Joseph Anthony Dwyer

Sir Joseph Anthony Dwyer FREng FICE DL (born 20 June 1939)[1] is a British civil engineer and businessman. He joined Wimpey in 1955 and spent 44 years with the firm, becoming chief executive officer and chairman. Dwyer was responsible for repositioning Wimpey as a housebuilder by swapping its contracting arm for Tarmac's housing division. Wimpey subsequently saw a 30-fold increase in pre-tax profits. Dwyer served as chairman of the British part of TransManche Link, which built the Channel Tunnel and, after his 1999 retirement from Wimpey, served as president of the Institution of Civil Engineers. In the early 2000s he was chairman of the Liverpool Vision urban regeneration company and oversaw £2 billion of capital investment in regeneration projects including refurbishments of Lime Street station and King's Dock and construction of Liverpool Arena. Dwyer was appointed a Deputy lieutenant of Merseyside in 2008 and a non-executive director of Cross London Rail Links in the same year.

Joe Dwyer
Born20 June 1939 (1939-06-20) (age 80)
Engineering career
InstitutionsInstitution of Civil Engineers (president)
Chartered Institute of Building (president)
ProjectsChannel Tunnel, Lime Street station refurbishment, Liverpool Arena

Career with WimpeyEdit

Joeseph Dwyer was born in Liverpool in 1939.[1][2][3][4] He joined the construction firm of George Wimpey in 1955 at the age of 16.[4][3] Dwyer worked initially as a junior engineer on a site in Liverpool and was responsible for drawing up work schedules.[4][3] During his early career he enrolled onto a part-time college course, studying three nights a week for five years.[3] With Wimpey Dwyer worked on the refurbishment of the Victorian Cammel Laird shipyards in Birkenhead.[3] During the 1980s he survived a helicopter accident whilst travelling to one of the firm's open-cast coal mining operations. For a time he was feared dead as his accident was confused with another on the same day that killed a family travelling to Alton Towers.[4]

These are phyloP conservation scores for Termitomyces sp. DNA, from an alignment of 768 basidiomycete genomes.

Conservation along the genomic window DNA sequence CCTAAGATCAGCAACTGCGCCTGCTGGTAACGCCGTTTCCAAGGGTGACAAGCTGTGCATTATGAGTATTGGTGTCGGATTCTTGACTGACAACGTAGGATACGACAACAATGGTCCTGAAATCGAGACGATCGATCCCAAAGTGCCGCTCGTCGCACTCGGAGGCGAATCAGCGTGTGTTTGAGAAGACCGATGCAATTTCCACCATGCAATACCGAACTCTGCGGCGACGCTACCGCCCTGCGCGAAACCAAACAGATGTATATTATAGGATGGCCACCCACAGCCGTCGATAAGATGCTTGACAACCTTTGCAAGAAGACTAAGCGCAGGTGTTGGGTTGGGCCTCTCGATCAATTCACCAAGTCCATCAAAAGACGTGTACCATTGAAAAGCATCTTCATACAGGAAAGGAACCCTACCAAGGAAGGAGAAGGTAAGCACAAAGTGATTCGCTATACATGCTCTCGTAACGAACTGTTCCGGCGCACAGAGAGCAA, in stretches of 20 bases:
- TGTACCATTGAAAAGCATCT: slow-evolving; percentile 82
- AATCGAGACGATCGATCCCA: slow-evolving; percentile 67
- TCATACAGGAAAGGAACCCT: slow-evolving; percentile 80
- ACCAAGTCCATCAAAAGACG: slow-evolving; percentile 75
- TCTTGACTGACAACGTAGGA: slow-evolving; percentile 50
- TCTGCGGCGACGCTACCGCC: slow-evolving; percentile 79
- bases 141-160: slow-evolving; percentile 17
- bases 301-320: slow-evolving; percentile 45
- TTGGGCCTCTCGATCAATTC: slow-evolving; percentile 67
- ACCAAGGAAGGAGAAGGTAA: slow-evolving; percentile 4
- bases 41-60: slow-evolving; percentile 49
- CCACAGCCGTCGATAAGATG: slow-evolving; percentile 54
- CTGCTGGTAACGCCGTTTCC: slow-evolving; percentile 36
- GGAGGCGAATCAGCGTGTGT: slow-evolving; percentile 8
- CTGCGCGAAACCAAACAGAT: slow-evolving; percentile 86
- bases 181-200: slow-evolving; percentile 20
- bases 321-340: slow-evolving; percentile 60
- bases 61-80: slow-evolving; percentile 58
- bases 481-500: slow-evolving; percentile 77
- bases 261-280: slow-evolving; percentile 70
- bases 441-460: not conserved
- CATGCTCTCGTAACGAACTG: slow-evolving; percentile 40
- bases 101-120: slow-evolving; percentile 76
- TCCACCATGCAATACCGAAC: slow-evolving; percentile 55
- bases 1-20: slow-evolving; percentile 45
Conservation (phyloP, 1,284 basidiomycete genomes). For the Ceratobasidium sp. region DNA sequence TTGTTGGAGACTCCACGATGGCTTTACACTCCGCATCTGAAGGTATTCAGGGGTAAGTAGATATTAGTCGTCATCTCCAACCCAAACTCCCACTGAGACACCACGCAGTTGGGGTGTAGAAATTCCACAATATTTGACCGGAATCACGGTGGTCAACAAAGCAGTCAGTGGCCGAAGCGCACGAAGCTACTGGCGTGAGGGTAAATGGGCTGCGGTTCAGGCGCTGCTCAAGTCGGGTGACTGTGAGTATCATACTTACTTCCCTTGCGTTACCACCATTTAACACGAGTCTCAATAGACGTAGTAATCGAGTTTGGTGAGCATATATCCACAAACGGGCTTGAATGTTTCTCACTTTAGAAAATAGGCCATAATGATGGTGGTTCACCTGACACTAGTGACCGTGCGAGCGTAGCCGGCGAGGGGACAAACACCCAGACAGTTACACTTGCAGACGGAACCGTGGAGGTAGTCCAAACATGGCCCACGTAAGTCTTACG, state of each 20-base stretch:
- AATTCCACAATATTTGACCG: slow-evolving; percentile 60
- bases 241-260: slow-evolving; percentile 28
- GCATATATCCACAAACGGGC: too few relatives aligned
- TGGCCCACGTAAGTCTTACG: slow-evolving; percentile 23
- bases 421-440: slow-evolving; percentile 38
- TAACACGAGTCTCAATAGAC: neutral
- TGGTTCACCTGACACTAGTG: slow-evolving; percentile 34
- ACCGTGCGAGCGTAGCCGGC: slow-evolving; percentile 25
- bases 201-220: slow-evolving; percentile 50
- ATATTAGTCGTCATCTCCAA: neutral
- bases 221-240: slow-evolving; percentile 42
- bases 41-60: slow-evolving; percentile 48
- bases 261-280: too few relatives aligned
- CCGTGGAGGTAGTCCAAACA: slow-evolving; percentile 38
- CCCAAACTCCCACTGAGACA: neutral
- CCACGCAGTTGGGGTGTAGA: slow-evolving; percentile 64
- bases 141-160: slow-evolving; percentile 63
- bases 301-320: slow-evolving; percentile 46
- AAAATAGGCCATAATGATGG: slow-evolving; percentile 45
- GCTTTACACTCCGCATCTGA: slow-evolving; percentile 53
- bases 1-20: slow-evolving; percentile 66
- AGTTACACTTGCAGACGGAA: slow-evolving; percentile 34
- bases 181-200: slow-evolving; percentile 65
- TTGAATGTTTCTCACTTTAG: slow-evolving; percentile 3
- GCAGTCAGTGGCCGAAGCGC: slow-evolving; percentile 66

In the early 1990s Dwyer was appointed head of the British Contractors Group, part of TransManche Link - the Anglo-French consortium formed to build the Channel Tunnel.[5] He clashed occasionally with Sir Alastair Morton, chairman for the client Eurotunnel, but later denied there was any animosity between the two.[3]

Dwyer served as chairman and chief executive officer of Wimpey.[4] He became convinced that contracting was a "mug's game" with high risk and low reward and sought to reposition the firm as a more profitable housebuilder.[3][4][5] Dwyer was seen as the mastermind behind Wimpey's £700 million asset swap with Tarmac: Tarmac received Wimpey's construction and materials operations in exchange for its housebuilding division.[3][4][5] Wimpey subsequently became a major housebuilding firm and saw pre-tax profits grow from £15 million to £451 million.[4] Dwyer left Wimpey in 1999; the same year that Tarmac demerged its construction operations to form Carillion (which entered liquidation in 2018).[4][5]

Later careerEdit